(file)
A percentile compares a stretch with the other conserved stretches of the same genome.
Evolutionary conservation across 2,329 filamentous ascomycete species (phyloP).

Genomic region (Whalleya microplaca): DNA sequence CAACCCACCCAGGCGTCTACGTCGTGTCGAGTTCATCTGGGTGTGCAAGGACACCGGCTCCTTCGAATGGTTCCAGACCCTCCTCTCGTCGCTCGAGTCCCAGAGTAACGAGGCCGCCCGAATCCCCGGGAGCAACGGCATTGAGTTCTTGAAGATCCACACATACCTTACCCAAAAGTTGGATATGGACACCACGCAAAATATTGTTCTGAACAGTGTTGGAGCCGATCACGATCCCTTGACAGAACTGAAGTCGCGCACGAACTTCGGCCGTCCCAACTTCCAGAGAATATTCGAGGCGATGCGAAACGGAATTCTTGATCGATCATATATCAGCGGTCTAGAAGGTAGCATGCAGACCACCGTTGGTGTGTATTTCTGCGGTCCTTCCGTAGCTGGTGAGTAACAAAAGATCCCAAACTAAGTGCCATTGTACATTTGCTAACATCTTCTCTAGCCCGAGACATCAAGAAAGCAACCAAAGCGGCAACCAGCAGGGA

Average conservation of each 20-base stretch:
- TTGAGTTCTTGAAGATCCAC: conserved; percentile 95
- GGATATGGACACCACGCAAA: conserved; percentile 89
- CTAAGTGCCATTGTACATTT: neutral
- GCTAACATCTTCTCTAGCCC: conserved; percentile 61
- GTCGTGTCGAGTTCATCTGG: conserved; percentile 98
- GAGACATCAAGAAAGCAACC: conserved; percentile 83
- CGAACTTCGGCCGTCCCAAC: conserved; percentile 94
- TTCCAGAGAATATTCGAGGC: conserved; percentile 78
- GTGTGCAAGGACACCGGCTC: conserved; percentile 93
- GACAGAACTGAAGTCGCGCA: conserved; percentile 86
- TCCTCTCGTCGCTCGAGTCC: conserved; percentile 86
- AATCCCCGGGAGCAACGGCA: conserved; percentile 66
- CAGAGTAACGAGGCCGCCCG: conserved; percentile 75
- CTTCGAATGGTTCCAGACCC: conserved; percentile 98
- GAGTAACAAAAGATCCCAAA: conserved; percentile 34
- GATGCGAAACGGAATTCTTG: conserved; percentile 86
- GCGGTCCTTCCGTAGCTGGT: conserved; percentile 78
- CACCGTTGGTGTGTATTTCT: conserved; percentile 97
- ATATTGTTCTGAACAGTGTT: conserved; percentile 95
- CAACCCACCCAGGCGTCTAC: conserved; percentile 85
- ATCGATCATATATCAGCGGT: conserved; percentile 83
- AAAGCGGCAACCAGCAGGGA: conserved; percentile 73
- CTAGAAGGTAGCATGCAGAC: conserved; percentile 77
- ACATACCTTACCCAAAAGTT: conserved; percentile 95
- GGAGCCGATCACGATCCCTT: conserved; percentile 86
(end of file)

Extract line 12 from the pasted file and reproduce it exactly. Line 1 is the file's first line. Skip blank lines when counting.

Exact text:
- TTCCAGAGAATATTCGAGGC: conserved; percentile 78